The royal family had left for South Africa earlier in the day, and their leave-taking would certainly be at the top of the news. No
hopping into a cab with a pair of suitcases for the king and queen. Instead, according to the papers, the royal tour would
begin with a carriage procession from Buckingham Palace to Waterloo Station, where the king, queen, princesses, and dozens of retainers and servants would be given a formal farewell by a host of dignitaries before boarding a train to Portsmouth. And the dresses, suits, and gowns that Ann had helped to make would be part of that historic journey.
She had worked for Mr. Hartnell for eleven years. There was no reason for her to still find her heart racing when she thought of
her handiwork being worn by the queen. Her family and friends had stopped being impressed by it long ago. Some, like Milly, all but groaned when she came home with stars in her eyes.
She couldn't help it, though. It was exciting. She was an ordinary girl from Barking, the sort of girl who usually ended up working in a factory or shop for a few years before getting married and settling into life as a wife and mum. Yet by some twist of fate she had ended up working for the most famous dress designer in Britain, had risen to one of the most senior positions in his embroidery workroom, and had helped to create gowns that millions of people admired and coveted.
It had been a near thing, too. When she'd finished school at fourteen, there'd been no money for anything like secretarial
college. So she'd gone to the labor exchange, and a gray-faced woman had set a list of jobs in front of her. They'd all sounded awful. Trainee shirt machinist, assistant nursemaid, restaurant cashier. She'd turned the page, ready to give up, and that's when she'd seen it:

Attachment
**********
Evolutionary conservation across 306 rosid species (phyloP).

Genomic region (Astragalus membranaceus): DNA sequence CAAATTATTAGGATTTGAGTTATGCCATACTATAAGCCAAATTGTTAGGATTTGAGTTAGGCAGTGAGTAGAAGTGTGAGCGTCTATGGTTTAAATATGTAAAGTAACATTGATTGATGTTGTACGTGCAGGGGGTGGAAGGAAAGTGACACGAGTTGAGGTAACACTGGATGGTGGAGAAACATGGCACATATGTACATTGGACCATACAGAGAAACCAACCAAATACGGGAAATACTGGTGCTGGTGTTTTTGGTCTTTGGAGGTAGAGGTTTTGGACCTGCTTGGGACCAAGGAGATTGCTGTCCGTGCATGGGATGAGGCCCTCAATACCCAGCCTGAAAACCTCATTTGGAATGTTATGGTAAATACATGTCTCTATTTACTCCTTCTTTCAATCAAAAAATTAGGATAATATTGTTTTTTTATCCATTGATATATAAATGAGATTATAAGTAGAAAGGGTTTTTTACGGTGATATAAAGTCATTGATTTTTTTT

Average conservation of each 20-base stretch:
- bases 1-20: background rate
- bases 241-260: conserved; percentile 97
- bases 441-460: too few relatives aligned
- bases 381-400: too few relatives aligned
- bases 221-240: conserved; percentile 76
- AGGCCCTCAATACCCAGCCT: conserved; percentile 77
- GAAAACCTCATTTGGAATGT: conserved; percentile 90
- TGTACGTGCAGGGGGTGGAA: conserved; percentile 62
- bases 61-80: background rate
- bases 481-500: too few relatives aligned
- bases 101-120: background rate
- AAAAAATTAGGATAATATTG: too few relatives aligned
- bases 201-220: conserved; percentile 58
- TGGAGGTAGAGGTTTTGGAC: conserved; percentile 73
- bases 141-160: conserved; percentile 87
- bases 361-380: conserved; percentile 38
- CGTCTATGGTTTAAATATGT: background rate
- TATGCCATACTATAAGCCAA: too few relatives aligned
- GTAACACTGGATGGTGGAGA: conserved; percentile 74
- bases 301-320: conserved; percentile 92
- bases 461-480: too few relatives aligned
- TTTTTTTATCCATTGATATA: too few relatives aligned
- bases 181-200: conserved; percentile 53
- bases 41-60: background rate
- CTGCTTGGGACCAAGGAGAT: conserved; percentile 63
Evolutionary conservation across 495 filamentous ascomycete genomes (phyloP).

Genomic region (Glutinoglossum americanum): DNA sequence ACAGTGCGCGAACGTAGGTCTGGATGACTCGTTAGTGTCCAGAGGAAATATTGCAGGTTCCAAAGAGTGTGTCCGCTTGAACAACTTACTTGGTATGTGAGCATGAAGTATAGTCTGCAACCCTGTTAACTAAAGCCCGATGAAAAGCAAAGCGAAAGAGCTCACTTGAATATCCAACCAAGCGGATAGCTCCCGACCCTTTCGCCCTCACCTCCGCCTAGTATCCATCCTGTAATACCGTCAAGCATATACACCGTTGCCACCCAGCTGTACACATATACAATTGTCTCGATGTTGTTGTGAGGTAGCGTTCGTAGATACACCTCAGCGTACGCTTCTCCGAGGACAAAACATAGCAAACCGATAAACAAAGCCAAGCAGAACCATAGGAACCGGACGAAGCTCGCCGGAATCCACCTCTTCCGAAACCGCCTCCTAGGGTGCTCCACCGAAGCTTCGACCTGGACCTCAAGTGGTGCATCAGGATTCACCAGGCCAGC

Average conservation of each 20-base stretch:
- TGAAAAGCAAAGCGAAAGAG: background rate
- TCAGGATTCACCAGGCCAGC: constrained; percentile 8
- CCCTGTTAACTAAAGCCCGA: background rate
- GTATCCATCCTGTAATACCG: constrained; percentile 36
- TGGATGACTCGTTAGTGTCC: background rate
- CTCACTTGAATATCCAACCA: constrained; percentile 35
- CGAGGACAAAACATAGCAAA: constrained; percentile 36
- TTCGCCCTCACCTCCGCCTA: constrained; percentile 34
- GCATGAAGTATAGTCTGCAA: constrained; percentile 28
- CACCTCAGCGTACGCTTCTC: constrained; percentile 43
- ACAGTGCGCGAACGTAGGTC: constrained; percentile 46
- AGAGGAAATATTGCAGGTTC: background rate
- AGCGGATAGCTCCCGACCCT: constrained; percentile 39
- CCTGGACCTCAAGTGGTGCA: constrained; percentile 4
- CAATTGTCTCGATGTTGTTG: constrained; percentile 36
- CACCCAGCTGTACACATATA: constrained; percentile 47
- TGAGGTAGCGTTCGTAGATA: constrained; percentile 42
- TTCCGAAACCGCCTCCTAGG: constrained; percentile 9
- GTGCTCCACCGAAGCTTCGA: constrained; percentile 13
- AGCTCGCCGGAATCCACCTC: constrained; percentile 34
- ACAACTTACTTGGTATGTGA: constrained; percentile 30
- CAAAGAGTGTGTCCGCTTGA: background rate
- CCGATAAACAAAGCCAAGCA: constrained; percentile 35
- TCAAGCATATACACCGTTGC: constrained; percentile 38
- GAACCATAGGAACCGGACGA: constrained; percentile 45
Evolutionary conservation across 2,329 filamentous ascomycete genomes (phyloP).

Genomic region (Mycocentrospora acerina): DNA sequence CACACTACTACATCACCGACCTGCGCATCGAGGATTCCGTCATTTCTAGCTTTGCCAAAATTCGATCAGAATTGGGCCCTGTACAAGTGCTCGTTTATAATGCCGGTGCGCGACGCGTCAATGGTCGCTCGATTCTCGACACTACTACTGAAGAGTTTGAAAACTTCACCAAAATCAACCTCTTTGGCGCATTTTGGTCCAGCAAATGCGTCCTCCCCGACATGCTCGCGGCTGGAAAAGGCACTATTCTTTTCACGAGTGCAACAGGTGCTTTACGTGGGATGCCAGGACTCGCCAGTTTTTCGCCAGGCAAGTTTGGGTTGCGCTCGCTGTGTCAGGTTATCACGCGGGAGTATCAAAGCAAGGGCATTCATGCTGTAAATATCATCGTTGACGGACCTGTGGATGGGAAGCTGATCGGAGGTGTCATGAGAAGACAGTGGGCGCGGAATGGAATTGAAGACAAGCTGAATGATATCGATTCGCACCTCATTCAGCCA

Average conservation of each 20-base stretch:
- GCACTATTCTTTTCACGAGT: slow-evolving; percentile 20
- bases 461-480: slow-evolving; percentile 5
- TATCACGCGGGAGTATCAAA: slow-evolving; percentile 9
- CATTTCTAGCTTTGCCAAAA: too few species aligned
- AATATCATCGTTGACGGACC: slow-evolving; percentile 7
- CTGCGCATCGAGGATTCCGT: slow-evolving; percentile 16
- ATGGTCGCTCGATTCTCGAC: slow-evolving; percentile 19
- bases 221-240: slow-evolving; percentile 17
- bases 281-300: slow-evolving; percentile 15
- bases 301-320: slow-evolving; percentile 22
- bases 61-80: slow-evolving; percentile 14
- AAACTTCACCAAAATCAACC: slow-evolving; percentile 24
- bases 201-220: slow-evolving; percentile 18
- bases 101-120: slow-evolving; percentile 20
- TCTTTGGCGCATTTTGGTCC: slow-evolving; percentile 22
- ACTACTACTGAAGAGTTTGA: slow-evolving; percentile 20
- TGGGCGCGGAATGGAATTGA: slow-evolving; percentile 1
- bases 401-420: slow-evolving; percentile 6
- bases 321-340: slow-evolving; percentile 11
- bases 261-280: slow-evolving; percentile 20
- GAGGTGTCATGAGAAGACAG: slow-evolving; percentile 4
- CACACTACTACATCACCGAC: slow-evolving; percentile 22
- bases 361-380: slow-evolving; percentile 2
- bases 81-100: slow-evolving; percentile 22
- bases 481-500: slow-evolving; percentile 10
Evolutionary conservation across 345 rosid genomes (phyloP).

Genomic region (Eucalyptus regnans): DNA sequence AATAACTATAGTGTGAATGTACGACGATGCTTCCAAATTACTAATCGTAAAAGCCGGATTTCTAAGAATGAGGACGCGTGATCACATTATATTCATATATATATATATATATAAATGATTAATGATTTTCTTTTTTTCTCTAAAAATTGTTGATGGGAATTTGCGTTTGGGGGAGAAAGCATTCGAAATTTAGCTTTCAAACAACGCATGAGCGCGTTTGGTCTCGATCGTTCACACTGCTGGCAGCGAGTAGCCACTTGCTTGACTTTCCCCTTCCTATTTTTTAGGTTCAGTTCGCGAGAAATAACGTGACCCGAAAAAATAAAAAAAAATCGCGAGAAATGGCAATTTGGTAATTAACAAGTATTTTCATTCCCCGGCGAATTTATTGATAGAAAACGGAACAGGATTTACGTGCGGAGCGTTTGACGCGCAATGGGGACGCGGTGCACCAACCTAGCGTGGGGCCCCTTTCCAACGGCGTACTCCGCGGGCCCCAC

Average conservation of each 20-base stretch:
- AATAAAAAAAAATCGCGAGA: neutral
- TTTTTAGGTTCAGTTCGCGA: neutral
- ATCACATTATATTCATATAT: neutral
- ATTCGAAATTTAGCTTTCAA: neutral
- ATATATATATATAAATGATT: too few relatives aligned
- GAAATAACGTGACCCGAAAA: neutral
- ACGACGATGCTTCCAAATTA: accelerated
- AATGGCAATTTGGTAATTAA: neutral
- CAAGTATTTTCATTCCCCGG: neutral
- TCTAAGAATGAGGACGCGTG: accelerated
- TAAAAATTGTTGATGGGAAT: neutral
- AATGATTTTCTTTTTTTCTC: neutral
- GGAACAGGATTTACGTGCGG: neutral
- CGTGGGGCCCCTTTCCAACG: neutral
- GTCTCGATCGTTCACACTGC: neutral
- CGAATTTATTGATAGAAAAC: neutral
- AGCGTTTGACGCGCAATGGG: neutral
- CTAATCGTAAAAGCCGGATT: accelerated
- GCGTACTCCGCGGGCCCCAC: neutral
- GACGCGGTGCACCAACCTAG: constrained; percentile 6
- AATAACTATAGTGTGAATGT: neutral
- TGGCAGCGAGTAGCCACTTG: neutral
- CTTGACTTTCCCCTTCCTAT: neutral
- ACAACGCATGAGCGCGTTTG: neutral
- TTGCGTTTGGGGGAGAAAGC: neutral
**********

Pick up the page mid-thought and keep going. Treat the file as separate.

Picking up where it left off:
Apprentice embroiderer, central London, training given.
"This one," she'd said shyly, pointing to the listing. "'Apprentice embroiderer.' What does that mean?"
"Exactly what it says. Let me see the reference number. Right...it's at Hartnell, where the queen has all her clothes made."
"Yes," the woman said, her voice sharpening. "Are you interested or not?"
"I am. Only...I don't know how to sew very well."
"Can't you read? Training given, it says."
The woman wrote down an address and shoved it across the desk.
"I'll ring them up to say you're coming. Be there tomorrow at half-past eight. Don't be late. Make sure your hands are clean."
She'd all but waltzed home, eager to share her momentous news—London! the queen!—but her mother had only sighed. "You, an embroiderer? You can barely thread a needle. They'll see the dog's breakfast you make of whatever they put in front of you, and then you'll be out the door. Mark my words."
"But they're expecting me. The woman at the exchange won't send me out for another job if I don't go. Please, Mum. I'll get in
"Suit yourself. But straight there and back, mind you. Can't have you traipsing around London all day when there are chores to be done."
The next morning she'd left at dawn, since the early trains cost sixpence less, and had perched on a bench in Berkeley Square Gardens until Big Ben in Westminster chimed the quarter hour after eight o'clock. Then she'd finished her journey, which ended in a quiet back mews in Mayfair, and had rung the bell with a trembling hand.
A girl about her age had answered the door. "Good morning."
"Good morning. I'm here for the job. Apprentice embroiderer?"
The girl had smiled, and nodded, and told her she was at the right place, and then she'd taken Ann upstairs to meet the head of the embroidery workrooms.